By identifying the user needs and motivations, it provided a better starting point for addressing the user journey, which then led on to the realisation that this quest for a “really good user journey” was actually quite a huge subject to tackle (we filled up two windows with post-its up to this point), covering a number of different channels.

It was at this stage that we reined ourselves back in to looking at one particular element of the bigger picture – the actual process of applying for benefits.

Planning and building a prototype

One of the key points about any online transaction is that it shouldn’t be overly complex, and should always use plain English (no long words, jargon or long-winded sentences). It’s something we take for granted in our team when planning out new services and eforms, and it was refreshing to work with James and Kate, who themselves (and, by extension, their respective teams) share this view, which made the whole thing much easier to scope out.

The process map we came up with for the Challenge 3 prototypeHaving Damian and Lucy there to provide information on our own processes, and combining the information with that which we gathered from other council websites, meant that we had captured most of the requirements, and had a few scenarios to play through. They were also open to other approaches when their processes were challenged, which led them to think about the improvements they could make in their own service and the content they provide online through the Shropshire Council website. Through all of this open discussion, it wasn’t long before we had something we could actually build upon.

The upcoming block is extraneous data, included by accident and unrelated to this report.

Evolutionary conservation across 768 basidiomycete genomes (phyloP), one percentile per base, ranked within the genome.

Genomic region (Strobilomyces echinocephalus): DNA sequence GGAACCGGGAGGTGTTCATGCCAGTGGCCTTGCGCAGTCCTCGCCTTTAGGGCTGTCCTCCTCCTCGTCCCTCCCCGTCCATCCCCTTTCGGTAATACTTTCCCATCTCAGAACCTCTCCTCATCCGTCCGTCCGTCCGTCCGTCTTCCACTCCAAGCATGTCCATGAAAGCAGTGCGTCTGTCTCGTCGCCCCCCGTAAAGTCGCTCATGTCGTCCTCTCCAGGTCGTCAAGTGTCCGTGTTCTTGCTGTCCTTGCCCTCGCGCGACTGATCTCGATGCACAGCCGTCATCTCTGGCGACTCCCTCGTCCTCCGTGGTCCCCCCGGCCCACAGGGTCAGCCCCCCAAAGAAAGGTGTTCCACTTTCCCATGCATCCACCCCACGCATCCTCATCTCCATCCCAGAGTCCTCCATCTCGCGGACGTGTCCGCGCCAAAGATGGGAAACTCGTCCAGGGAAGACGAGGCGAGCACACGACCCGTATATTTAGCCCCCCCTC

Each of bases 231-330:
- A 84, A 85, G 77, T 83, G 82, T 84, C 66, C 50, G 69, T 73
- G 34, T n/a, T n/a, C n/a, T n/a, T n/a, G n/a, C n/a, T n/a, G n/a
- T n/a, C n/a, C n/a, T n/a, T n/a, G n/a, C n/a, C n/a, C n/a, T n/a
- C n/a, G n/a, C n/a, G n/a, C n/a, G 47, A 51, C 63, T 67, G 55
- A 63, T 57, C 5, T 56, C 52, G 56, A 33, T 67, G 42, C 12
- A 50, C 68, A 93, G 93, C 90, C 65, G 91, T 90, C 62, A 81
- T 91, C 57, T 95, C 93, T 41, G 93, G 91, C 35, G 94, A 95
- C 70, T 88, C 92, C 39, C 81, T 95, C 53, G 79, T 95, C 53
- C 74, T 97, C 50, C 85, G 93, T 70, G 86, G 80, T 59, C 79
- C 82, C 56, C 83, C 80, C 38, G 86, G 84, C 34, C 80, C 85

To paraphrase Kate, what we came up with was a ‘choose your own adventure’ style form – an interactive form that guides a customer through the various questions and options, branching off to give them different information depending on their choices.

James came up with the platform for our prototype – Typeform – and manned the keyboard to translate the user journey, while Kate coordinated the rest of us, who tracked down key sources of information we could use at particular end points of the form.

Finally, we came up with this – http://bit.ly/challenge-3

When we presented our journey and the prototype solution to a room full of web developers, designers and the attendees of the Local Leaders fringe event, they were pretty impressed. In the conversations that took place afterwards, I spoke to a few of the people from the latter group, who weren’t entirely sure how this approach could be used ‘in real life’ – to which I pointed out that it already is being put into practice on gov.uk, our own new.shropshire.gov.uk and lambeth.gov.uk

What I’ve learnt

  • When planning, get everything out of your head and onto paper – you don’t have to use it all
  • Focus and coordination is everything on a hack day – if something seems to be too big a task or a dead end, don’t waste time pursuing it, just pick out the bits you can work with
  • The end of the day does not mean the end of the work you’ve done  – we’re very keen to work on this prototype and turn it into something we can use on our own websites, maybe even as a solution that others can adapt for themselves. Also, because of this hack day, there is now an open dialogue between Damian, Lucy and their counterparts in Lambeth.
  • We need to take a leaf from Lambeth’s book and involve our local community a lot more in our planning and design processes
  • Never underestimate the versatility of post-it notes

Big thanks go to…

And here’s the link to part 2 of this post!